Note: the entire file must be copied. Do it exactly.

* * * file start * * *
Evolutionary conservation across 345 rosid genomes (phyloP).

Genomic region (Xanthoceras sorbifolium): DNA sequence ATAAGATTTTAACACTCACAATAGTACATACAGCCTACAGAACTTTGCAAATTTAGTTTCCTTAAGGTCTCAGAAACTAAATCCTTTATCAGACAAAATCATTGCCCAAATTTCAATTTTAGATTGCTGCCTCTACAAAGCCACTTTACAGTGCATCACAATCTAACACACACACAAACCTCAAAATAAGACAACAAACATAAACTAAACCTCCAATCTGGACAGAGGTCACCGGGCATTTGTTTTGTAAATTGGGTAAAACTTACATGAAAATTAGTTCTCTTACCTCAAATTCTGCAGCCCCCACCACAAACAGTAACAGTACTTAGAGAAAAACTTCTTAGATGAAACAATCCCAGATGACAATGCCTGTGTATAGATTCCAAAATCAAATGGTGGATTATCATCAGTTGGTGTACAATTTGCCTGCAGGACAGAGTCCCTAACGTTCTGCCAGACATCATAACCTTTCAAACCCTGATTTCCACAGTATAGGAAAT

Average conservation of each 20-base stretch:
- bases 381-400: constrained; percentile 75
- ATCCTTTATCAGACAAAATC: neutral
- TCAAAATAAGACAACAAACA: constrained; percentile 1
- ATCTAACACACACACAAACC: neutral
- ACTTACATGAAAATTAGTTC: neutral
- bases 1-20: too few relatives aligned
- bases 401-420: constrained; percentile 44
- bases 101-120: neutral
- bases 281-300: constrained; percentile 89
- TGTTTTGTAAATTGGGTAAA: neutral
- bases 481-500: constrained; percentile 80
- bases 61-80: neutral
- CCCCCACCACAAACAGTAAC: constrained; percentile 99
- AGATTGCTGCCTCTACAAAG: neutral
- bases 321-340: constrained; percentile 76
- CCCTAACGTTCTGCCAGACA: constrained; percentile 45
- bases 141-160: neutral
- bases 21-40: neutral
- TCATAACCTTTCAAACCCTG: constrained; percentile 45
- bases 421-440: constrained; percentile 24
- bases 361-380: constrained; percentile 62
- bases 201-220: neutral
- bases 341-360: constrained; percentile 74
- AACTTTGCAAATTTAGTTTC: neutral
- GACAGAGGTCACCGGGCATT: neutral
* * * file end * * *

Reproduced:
Evolutionary conservation across 345 rosid genomes (phyloP).

Genomic region (Xanthoceras sorbifolium): DNA sequence ATAAGATTTTAACACTCACAATAGTACATACAGCCTACAGAACTTTGCAAATTTAGTTTCCTTAAGGTCTCAGAAACTAAATCCTTTATCAGACAAAATCATTGCCCAAATTTCAATTTTAGATTGCTGCCTCTACAAAGCCACTTTACAGTGCATCACAATCTAACACACACACAAACCTCAAAATAAGACAACAAACATAAACTAAACCTCCAATCTGGACAGAGGTCACCGGGCATTTGTTTTGTAAATTGGGTAAAACTTACATGAAAATTAGTTCTCTTACCTCAAATTCTGCAGCCCCCACCACAAACAGTAACAGTACTTAGAGAAAAACTTCTTAGATGAAACAATCCCAGATGACAATGCCTGTGTATAGATTCCAAAATCAAATGGTGGATTATCATCAGTTGGTGTACAATTTGCCTGCAGGACAGAGTCCCTAACGTTCTGCCAGACATCATAACCTTTCAAACCCTGATTTCCACAGTATAGGAAAT

Average conservation of each 20-base stretch:
- bases 381-400: constrained; percentile 75
- ATCCTTTATCAGACAAAATC: neutral
- TCAAAATAAGACAACAAACA: constrained; percentile 1
- ATCTAACACACACACAAACC: neutral
- ACTTACATGAAAATTAGTTC: neutral
- bases 1-20: too few relatives aligned
- bases 401-420: constrained; percentile 44
- bases 101-120: neutral
- bases 281-300: constrained; percentile 89
- TGTTTTGTAAATTGGGTAAA: neutral
- bases 481-500: constrained; percentile 80
- bases 61-80: neutral
- CCCCCACCACAAACAGTAAC: constrained; percentile 99
- AGATTGCTGCCTCTACAAAG: neutral
- bases 321-340: constrained; percentile 76
- CCCTAACGTTCTGCCAGACA: constrained; percentile 45
- bases 141-160: neutral
- bases 21-40: neutral
- TCATAACCTTTCAAACCCTG: constrained; percentile 45
- bases 421-440: constrained; percentile 24
- bases 361-380: constrained; percentile 62
- bases 201-220: neutral
- bases 341-360: constrained; percentile 74
- AACTTTGCAAATTTAGTTTC: neutral
- GACAGAGGTCACCGGGCATT: neutral